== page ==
Cutting a cam with radiused flanks

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Brian Rupnow

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I've been out sick for a month. Very bad back pain and arthritis. Yesterday, I felt like designing something for the first time in a month. I have no CNC in my shop, only manual machines. I know of two ways to make a cam with radiused flanks. Both ways are somewhat tedious, although they do yield a very nice cam. I may have came up with a third way to do this, so today I'm in my shop working on a prototype. If you don't know---a cam with a roller tappet works just fine with no radius on the flanks at all. But--A cam with no flank radius can't run properly with a normal round, flat bottomed tappet.--Every time the flat non radiused side of the cam hits the flat bottom of the tappet, it "slaps" it. This is bad ju-ju. Although some people get away with it, I prefer to do it the right way. My method requires a number of simple steps, and I will try to walk you thru it.
 
Shown here are the four stages of cutting a cam. In stage 1, the inner diameter is based on the final bore for the center hole and the outside is large enough in diameter to reach the maximum size of the cam after it is machined.
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In step two (This is where we cut the radiused flanks) the cam is fixtured in a vice on the milling machine table, (remember, we haven't cut the cam to any particular thickness yet, so it is best turned onto a longer length of steel so it can be held vertically in a vice). My prototype cutter is dialed into the proper offset from the center of the cam, and as the milling machine turns it it is lowered over the cam to cut away one of the red flanks. Then after the first flank is machined away, the offset is again dialed in, and the prototype cutting tool is again lowered onto the cam to cut the other flank away. Notice that both flanks are not cut away in one set-up.
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Okay, now that the curved flanks have been cut, we have to cut away the remaining metal at the bottom of the flanks. This will have to be done with the cam held horizontally in a rotary table mounted on the milling machine bed, and a 1/2" diameter endmill mounted in the chuck. I know how I will approach this step, but it is easier to take a picture "in process" than it is to explain it.
YqdZ0G.jpg
 
If we have lived right, this is what we end up with, a cam with curved flanks. Notice that there are sharp corners left at the top of the curved flanks. These corners will have to be rounded with a file to finish the cam.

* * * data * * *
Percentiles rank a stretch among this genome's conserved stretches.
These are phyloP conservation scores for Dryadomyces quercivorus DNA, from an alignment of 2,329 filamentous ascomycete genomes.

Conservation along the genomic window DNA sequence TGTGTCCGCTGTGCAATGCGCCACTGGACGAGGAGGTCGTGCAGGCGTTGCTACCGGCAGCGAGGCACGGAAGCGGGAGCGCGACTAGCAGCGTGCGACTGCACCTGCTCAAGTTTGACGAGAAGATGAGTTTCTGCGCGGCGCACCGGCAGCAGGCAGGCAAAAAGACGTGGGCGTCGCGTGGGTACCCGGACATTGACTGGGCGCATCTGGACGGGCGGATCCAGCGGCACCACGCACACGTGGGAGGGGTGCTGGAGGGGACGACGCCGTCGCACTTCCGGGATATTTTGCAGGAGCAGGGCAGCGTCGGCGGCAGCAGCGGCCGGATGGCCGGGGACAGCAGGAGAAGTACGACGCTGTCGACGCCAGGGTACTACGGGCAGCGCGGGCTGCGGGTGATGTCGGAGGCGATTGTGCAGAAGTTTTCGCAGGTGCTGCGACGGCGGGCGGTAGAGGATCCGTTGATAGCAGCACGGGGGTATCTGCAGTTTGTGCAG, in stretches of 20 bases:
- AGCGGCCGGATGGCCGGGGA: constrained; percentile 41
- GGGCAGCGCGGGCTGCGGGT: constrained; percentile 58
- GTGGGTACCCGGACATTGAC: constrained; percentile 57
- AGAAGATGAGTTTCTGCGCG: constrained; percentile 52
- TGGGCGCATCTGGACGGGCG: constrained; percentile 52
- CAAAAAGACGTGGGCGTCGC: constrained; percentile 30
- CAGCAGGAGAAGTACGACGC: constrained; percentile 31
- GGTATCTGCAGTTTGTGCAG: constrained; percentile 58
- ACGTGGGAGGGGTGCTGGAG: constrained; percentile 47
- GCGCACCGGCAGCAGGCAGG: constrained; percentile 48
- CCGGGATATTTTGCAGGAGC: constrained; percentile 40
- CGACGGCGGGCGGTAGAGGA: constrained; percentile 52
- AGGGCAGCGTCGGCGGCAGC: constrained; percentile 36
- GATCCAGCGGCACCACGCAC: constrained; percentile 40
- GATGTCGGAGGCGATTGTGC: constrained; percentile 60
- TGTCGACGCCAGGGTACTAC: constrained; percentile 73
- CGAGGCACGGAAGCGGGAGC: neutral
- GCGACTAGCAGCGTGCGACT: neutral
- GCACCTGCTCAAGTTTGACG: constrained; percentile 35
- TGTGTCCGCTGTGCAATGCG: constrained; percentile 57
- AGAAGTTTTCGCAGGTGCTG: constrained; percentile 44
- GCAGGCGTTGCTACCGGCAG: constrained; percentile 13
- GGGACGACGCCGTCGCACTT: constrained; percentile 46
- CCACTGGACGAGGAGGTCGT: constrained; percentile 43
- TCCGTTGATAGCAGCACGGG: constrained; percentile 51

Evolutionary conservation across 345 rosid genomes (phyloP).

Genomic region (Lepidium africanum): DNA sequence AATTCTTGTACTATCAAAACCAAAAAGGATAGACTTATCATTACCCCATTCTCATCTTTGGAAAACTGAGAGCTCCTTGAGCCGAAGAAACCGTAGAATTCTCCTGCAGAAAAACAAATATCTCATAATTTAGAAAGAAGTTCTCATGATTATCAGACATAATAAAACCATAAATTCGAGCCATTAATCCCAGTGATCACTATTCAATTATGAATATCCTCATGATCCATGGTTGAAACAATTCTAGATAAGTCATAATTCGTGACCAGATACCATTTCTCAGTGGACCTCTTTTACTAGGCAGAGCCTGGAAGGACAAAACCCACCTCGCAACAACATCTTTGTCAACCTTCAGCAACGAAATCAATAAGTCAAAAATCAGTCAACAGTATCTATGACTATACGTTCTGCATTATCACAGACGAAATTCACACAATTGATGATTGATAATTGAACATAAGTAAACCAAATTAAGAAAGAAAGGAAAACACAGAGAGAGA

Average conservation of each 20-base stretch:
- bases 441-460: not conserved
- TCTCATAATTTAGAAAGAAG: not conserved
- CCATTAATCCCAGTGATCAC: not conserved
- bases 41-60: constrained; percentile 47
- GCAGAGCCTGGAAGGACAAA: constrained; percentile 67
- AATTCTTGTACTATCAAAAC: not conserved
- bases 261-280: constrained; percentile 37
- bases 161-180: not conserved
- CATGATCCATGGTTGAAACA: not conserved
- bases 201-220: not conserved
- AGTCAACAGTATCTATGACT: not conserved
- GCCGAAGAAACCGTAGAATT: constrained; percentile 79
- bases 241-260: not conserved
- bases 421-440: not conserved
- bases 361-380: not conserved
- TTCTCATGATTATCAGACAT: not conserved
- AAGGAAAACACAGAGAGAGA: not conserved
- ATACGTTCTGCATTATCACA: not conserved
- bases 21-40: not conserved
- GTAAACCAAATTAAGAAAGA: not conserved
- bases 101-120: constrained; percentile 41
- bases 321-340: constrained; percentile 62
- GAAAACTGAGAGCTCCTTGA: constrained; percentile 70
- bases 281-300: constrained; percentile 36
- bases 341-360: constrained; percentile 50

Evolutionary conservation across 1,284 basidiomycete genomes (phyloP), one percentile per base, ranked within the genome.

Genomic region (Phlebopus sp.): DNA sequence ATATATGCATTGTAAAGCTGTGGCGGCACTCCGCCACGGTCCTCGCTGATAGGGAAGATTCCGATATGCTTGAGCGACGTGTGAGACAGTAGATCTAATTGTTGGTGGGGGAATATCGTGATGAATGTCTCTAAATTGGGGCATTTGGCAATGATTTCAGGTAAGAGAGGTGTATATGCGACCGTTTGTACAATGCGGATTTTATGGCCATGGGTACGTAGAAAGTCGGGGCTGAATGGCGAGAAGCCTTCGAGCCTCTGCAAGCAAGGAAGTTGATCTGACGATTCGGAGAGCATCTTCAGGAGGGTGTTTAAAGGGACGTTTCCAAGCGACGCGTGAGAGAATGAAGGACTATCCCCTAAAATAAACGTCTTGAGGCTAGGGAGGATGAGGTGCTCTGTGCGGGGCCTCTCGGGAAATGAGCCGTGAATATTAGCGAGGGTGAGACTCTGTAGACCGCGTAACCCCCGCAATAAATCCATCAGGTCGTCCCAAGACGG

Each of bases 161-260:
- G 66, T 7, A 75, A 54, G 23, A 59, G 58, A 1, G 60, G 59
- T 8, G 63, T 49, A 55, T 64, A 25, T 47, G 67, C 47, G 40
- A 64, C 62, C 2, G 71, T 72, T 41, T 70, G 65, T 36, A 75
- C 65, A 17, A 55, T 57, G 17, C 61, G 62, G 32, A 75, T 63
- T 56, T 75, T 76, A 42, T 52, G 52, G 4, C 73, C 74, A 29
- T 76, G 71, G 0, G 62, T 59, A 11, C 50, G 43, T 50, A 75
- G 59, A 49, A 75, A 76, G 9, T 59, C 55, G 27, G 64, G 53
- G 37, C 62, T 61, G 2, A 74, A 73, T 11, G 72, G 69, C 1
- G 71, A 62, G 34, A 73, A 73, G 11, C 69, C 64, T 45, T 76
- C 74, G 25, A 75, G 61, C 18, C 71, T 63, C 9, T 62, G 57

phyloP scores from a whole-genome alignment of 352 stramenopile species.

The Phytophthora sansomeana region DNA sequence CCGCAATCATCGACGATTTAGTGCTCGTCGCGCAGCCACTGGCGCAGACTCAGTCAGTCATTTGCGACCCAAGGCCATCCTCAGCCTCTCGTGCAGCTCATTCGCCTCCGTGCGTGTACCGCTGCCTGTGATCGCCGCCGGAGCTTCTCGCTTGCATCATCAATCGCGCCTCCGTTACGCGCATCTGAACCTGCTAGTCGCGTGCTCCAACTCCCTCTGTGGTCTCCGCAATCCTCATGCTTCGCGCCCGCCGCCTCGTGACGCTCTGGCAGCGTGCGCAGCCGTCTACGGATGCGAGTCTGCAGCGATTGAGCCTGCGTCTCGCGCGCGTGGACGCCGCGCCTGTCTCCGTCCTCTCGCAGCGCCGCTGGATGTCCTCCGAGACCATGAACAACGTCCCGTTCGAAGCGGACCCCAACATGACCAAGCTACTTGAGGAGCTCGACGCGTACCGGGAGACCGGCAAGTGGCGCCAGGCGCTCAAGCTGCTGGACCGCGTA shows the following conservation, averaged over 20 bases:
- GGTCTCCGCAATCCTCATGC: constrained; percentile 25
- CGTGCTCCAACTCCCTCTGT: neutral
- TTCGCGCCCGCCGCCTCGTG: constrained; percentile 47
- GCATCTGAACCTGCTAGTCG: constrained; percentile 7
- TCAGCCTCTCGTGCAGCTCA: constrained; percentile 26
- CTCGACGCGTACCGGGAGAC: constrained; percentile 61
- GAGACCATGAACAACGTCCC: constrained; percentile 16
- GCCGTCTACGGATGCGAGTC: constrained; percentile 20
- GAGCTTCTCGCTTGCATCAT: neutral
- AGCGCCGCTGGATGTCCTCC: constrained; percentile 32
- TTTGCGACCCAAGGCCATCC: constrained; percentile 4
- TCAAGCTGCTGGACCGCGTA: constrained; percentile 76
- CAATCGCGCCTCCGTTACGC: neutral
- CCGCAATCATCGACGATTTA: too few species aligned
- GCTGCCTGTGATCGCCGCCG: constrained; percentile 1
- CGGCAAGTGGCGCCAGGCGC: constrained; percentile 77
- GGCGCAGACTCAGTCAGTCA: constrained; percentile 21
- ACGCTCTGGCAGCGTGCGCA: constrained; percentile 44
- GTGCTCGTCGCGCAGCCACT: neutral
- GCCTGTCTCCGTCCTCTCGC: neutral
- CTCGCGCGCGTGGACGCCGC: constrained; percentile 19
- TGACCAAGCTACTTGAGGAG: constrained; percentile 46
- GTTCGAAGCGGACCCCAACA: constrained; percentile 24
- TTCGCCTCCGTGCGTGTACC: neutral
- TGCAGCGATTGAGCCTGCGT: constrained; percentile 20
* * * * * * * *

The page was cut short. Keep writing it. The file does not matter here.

sNoeEQ.jpg
 
This is a 3D model of my prototype cam flank cutter that I designed. Note that I have also shown the cam in place. (the cam is held vertically in a vice for this operation).
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First, the main body of the prototype cutter is turned on a lathe. The design shows it made from one piece of steel, but I made it from two pieces welded together.
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The next step requires a trip to my bandsaw, and the pieces I don't need are cut away, then the tool is cleaned up a bit on my belt sander.
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The final step is one more cut on my bandsaw and milling the slot which the 3/8" square cutting tool sets in, and drilling and tapping two holes for #10-24 set screws. The cutting tool is about a mile longer than I actually need, but will work just fine that way.
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This is a detail drawing of the prototype cam cutter for cutting the radiused flanks.
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This is the cam which will be built. It is suitable for most medium rpm four cycle engines. The 5/16" bore can safely be opened up to 3/8".
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Charles----I tried making a cam using a similar method to what you show, but found it impossible to hold the cam so it wouldn't rotate out of position while cutting it. Perhaps if I had made a jig like you show I would have had better luck.---Brian
 
Brian,

Interesting method. At it's heart is it different than the method Randall Cox described in building the Hoglet cams. I recently tried Randall's method and agree with his assertion it is a quick way to make a cam with a boring head in the mill turning backward and rotating an inward facing tool around the cam blank?
 
Very nice Brian. Please don’t take this as criticism but, from a safety point of view, would it not be safer to clamp from only one side to hold the tool bit? Using two screws at 180 degrees apart could allow the tool bit to “Rock”, due to two opposing points of contact when tightened. Especially with the tool bit being much harder than the clamping screw, (no digging in of screw point to assist grip), also not helped if the cut is intermittent. Potential rocking of the bit could spoil the finish, but the biggest concern would be the possibility of the bit loosening and flying out at high speed at eye level! Again Brian, I’m not criticising, but as a fan of your work, I’m just thinking of your safety, take care!

Doug
 
This is howe Randall shows it, used here on my hoglet. No need to make fancy tools and easy to make fine adjustment of the radius

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Looks like Randall and I had the same good idea. I will do a bit of research today and see if I can find a write up on Randall's method.
 
Brian,
I did a layout with the dimensions you provided in your sketch and the flank radius isn't tangent to the base circle. It's off by .007
 
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